The lower-end inventory has been decimated by rental conversions and aging-in-place. Because the rents have exploded, any of those homeowners who didn’t have to sell their existing home had to consider hoarding their prized possession that was probably the best investment they ever made and turn it into a rental instead. The high costs of senior care is causing many if not most to age-in-place, and besides, one of the kids or grandkids can take over and assume the low tax basis. While pricing is flying on the lower-end today, it’s a recent occurrence that the appreciation has been 2% to 3% per month. If there had been more listings in recent years, we would have had prices rising faster, sooner. In the chart above, the rest of the categories look fairly uniform – it’s the lower-end that has changed drastically and having the most impact on the frenzy upstream.
The builders never got the memo about open bidding. Still to this day, it is first-come, first serve. Pardee is down to their last 20-30 houses ever in Carmel Valley, they were taken over by Tri-Pointe, and they have nothing left to lose. You know there has to be 50-100 people waiting on their buyers’ list yet they only release 2-4 homes per phase. Toll Brothers sold two of their models for $4,000,000+, yet Pardee is keeping their production homes attractive priced in the mid-$2,000,000s. If they just opened up the bidding at each release to ALL the buyers on the list, they would pick up an extra $500,000 easily – just because if you are number 50+ on the list, you’re not going to get another chance. But they don’t do it, which is keeping a lid on pricing. Because most everyone is buying their forever home, there won’t be enough turnover in the next few years to generate the momentum needed to find the real top-dollar value.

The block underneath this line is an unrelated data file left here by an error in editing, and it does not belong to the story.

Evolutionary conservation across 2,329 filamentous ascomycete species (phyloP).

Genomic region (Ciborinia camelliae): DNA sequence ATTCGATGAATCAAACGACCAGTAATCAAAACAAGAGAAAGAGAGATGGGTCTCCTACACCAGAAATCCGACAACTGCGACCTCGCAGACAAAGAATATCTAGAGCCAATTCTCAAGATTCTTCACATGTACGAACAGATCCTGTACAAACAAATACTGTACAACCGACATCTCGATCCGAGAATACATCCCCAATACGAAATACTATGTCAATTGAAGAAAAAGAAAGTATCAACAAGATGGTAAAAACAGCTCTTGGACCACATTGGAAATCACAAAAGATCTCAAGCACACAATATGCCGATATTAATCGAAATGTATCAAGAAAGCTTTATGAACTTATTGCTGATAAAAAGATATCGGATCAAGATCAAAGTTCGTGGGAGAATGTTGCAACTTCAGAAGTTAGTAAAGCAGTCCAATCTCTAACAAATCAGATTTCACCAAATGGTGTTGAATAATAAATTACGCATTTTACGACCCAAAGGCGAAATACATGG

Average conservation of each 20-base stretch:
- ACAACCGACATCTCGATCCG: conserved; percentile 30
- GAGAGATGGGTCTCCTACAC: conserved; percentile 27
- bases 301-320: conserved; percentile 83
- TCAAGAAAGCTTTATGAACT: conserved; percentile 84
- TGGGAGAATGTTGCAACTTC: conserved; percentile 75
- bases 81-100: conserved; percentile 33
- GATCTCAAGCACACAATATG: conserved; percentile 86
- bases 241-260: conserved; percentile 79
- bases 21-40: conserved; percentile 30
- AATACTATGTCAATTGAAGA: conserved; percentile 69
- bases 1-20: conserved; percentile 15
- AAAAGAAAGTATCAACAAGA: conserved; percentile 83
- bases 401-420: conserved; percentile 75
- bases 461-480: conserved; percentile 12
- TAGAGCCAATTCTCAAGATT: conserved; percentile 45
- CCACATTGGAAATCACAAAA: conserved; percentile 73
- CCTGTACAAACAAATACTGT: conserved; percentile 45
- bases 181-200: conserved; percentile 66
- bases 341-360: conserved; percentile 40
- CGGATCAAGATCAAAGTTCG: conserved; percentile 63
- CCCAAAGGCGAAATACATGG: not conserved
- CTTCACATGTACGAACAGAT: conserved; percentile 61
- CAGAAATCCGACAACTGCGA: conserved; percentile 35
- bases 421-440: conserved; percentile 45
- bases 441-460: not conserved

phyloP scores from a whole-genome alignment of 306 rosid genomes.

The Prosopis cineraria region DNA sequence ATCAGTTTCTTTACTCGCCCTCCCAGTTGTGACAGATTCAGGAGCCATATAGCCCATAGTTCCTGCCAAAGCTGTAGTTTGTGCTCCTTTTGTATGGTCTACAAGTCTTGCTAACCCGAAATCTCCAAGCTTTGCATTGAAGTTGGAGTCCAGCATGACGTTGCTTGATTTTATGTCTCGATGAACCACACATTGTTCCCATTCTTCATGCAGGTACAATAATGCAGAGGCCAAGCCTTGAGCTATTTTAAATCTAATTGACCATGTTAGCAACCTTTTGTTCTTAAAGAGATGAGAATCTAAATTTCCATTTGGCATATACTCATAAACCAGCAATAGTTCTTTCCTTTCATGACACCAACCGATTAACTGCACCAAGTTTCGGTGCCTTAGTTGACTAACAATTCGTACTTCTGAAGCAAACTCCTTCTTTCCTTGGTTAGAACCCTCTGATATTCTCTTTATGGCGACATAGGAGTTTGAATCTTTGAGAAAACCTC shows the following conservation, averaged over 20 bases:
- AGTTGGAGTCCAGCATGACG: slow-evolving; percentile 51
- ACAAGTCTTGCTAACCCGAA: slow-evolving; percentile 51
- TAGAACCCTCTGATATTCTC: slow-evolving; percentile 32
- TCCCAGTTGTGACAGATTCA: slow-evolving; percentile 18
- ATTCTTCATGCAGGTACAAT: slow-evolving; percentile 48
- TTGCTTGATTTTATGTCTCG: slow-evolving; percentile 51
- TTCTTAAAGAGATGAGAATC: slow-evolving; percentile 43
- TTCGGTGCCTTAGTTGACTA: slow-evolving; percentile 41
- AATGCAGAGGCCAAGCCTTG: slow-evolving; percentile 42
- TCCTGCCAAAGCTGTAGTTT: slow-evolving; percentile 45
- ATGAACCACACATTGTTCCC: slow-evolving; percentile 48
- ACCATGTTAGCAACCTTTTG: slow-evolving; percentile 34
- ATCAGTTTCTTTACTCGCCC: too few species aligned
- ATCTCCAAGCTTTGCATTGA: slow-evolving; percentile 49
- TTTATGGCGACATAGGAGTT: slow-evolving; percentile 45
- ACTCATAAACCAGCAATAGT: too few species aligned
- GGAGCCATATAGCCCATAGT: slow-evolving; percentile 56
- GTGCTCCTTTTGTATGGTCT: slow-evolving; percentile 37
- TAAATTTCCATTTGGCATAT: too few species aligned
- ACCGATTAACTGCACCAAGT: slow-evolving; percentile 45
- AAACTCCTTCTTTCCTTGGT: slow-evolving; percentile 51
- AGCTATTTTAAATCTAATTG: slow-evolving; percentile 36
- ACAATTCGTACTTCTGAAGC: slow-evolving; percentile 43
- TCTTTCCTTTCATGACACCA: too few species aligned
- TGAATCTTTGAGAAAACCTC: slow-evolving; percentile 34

There are three examples of what has been undercutting the trajectory of home pricing.
When we have BOTH sales and pricing on the rise exponentially like we do now, it demonstrates what is possible when you take off the inhibitors. We are probably running a little hot today – can we be so undervalued that this frenzy could keep going for months or years?
Perhaps – especially if there are new market factors we haven’t considered before!
Hopefully this will come as a relief to home buyers here – hat tip just some guy:
When a house in Berkeley sold for more than $1 million over its list price in late March 2021, it was covered in media outlets across the Bay Area, including this one.
While the Berkeley sale was particularly sensational — it sold for double its list price and received 29 offers — these individual stories are becoming more common in today’s real estate market, according to recent data and anecdotes from real estate professionals.